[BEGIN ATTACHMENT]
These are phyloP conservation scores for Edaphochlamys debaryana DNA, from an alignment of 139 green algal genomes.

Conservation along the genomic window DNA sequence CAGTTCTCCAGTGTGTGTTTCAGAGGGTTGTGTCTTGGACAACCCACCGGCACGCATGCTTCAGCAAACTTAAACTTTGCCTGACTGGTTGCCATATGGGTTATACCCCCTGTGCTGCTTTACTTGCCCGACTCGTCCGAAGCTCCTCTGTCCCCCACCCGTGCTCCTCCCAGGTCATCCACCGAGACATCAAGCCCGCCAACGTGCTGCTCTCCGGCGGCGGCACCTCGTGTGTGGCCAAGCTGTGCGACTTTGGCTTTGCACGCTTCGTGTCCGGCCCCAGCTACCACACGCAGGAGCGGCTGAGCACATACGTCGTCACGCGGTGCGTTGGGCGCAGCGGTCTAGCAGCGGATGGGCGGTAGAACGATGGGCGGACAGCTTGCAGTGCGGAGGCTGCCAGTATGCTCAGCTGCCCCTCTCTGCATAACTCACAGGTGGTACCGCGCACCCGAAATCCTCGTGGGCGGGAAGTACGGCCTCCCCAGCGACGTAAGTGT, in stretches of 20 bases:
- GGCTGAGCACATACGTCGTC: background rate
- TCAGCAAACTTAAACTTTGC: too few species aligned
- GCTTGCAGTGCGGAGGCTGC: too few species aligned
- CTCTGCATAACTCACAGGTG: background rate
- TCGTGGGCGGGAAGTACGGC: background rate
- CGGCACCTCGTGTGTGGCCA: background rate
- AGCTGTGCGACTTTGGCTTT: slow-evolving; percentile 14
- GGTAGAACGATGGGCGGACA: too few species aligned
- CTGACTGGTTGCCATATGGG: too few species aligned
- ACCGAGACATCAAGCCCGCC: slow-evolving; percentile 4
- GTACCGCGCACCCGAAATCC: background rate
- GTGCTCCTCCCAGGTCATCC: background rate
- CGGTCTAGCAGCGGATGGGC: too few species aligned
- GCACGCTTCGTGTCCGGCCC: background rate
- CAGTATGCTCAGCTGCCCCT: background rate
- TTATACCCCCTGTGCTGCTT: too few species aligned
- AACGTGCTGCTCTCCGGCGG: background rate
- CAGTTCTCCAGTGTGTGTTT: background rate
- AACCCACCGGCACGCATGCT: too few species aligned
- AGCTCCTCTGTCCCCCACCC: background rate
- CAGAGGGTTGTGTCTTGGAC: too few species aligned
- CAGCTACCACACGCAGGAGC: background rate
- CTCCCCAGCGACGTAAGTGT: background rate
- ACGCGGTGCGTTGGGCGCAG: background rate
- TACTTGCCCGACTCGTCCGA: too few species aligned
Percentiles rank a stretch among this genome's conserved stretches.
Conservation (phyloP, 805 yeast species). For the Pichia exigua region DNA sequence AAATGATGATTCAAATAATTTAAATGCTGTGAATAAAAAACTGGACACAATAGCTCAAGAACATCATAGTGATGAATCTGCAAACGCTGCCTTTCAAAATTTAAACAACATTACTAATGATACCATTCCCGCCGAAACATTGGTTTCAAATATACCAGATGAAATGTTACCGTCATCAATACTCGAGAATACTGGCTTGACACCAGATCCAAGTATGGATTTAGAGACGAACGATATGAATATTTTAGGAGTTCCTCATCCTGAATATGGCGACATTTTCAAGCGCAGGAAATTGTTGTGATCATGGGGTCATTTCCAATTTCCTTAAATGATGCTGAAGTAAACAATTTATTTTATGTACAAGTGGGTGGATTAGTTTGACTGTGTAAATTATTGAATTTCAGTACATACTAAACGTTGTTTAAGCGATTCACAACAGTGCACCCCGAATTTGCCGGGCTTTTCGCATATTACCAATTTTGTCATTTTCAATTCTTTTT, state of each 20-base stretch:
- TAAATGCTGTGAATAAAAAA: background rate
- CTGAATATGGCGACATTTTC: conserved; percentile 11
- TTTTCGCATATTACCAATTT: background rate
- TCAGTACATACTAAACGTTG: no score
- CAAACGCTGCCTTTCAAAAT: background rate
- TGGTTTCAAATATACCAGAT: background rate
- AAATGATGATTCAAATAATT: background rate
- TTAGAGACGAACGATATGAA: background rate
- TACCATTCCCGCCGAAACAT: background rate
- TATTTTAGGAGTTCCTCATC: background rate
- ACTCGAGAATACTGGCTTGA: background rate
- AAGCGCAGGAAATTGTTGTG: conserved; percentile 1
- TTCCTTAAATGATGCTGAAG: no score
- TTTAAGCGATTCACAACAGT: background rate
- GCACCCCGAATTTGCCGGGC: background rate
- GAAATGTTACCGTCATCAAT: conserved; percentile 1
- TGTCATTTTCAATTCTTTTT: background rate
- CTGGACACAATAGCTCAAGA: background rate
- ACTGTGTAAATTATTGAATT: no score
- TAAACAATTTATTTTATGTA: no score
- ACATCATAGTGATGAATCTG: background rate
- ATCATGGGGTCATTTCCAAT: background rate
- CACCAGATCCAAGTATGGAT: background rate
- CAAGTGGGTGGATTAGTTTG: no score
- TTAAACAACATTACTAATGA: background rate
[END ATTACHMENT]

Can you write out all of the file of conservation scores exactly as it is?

These are phyloP conservation scores for Edaphochlamys debaryana DNA, from an alignment of 139 green algal genomes.

Conservation along the genomic window DNA sequence CAGTTCTCCAGTGTGTGTTTCAGAGGGTTGTGTCTTGGACAACCCACCGGCACGCATGCTTCAGCAAACTTAAACTTTGCCTGACTGGTTGCCATATGGGTTATACCCCCTGTGCTGCTTTACTTGCCCGACTCGTCCGAAGCTCCTCTGTCCCCCACCCGTGCTCCTCCCAGGTCATCCACCGAGACATCAAGCCCGCCAACGTGCTGCTCTCCGGCGGCGGCACCTCGTGTGTGGCCAAGCTGTGCGACTTTGGCTTTGCACGCTTCGTGTCCGGCCCCAGCTACCACACGCAGGAGCGGCTGAGCACATACGTCGTCACGCGGTGCGTTGGGCGCAGCGGTCTAGCAGCGGATGGGCGGTAGAACGATGGGCGGACAGCTTGCAGTGCGGAGGCTGCCAGTATGCTCAGCTGCCCCTCTCTGCATAACTCACAGGTGGTACCGCGCACCCGAAATCCTCGTGGGCGGGAAGTACGGCCTCCCCAGCGACGTAAGTGT, in stretches of 20 bases:
- GGCTGAGCACATACGTCGTC: background rate
- TCAGCAAACTTAAACTTTGC: too few species aligned
- GCTTGCAGTGCGGAGGCTGC: too few species aligned
- CTCTGCATAACTCACAGGTG: background rate
- TCGTGGGCGGGAAGTACGGC: background rate
- CGGCACCTCGTGTGTGGCCA: background rate
- AGCTGTGCGACTTTGGCTTT: slow-evolving; percentile 14
- GGTAGAACGATGGGCGGACA: too few species aligned
- CTGACTGGTTGCCATATGGG: too few species aligned
- ACCGAGACATCAAGCCCGCC: slow-evolving; percentile 4
- GTACCGCGCACCCGAAATCC: background rate
- GTGCTCCTCCCAGGTCATCC: background rate
- CGGTCTAGCAGCGGATGGGC: too few species aligned
- GCACGCTTCGTGTCCGGCCC: background rate
- CAGTATGCTCAGCTGCCCCT: background rate
- TTATACCCCCTGTGCTGCTT: too few species aligned
- AACGTGCTGCTCTCCGGCGG: background rate
- CAGTTCTCCAGTGTGTGTTT: background rate
- AACCCACCGGCACGCATGCT: too few species aligned
- AGCTCCTCTGTCCCCCACCC: background rate
- CAGAGGGTTGTGTCTTGGAC: too few species aligned
- CAGCTACCACACGCAGGAGC: background rate
- CTCCCCAGCGACGTAAGTGT: background rate
- ACGCGGTGCGTTGGGCGCAG: background rate
- TACTTGCCCGACTCGTCCGA: too few species aligned
Percentiles rank a stretch among this genome's conserved stretches.
Conservation (phyloP, 805 yeast species). For the Pichia exigua region DNA sequence AAATGATGATTCAAATAATTTAAATGCTGTGAATAAAAAACTGGACACAATAGCTCAAGAACATCATAGTGATGAATCTGCAAACGCTGCCTTTCAAAATTTAAACAACATTACTAATGATACCATTCCCGCCGAAACATTGGTTTCAAATATACCAGATGAAATGTTACCGTCATCAATACTCGAGAATACTGGCTTGACACCAGATCCAAGTATGGATTTAGAGACGAACGATATGAATATTTTAGGAGTTCCTCATCCTGAATATGGCGACATTTTCAAGCGCAGGAAATTGTTGTGATCATGGGGTCATTTCCAATTTCCTTAAATGATGCTGAAGTAAACAATTTATTTTATGTACAAGTGGGTGGATTAGTTTGACTGTGTAAATTATTGAATTTCAGTACATACTAAACGTTGTTTAAGCGATTCACAACAGTGCACCCCGAATTTGCCGGGCTTTTCGCATATTACCAATTTTGTCATTTTCAATTCTTTTT, state of each 20-base stretch:
- TAAATGCTGTGAATAAAAAA: background rate
- CTGAATATGGCGACATTTTC: conserved; percentile 11
- TTTTCGCATATTACCAATTT: background rate
- TCAGTACATACTAAACGTTG: no score
- CAAACGCTGCCTTTCAAAAT: background rate
- TGGTTTCAAATATACCAGAT: background rate
- AAATGATGATTCAAATAATT: background rate
- TTAGAGACGAACGATATGAA: background rate
- TACCATTCCCGCCGAAACAT: background rate
- TATTTTAGGAGTTCCTCATC: background rate
- ACTCGAGAATACTGGCTTGA: background rate
- AAGCGCAGGAAATTGTTGTG: conserved; percentile 1
- TTCCTTAAATGATGCTGAAG: no score
- TTTAAGCGATTCACAACAGT: background rate
- GCACCCCGAATTTGCCGGGC: background rate
- GAAATGTTACCGTCATCAAT: conserved; percentile 1
- TGTCATTTTCAATTCTTTTT: background rate
- CTGGACACAATAGCTCAAGA: background rate
- ACTGTGTAAATTATTGAATT: no score
- TAAACAATTTATTTTATGTA: no score
- ACATCATAGTGATGAATCTG: background rate
- ATCATGGGGTCATTTCCAAT: background rate
- CACCAGATCCAAGTATGGAT: background rate
- CAAGTGGGTGGATTAGTTTG: no score
- TTAAACAACATTACTAATGA: background rate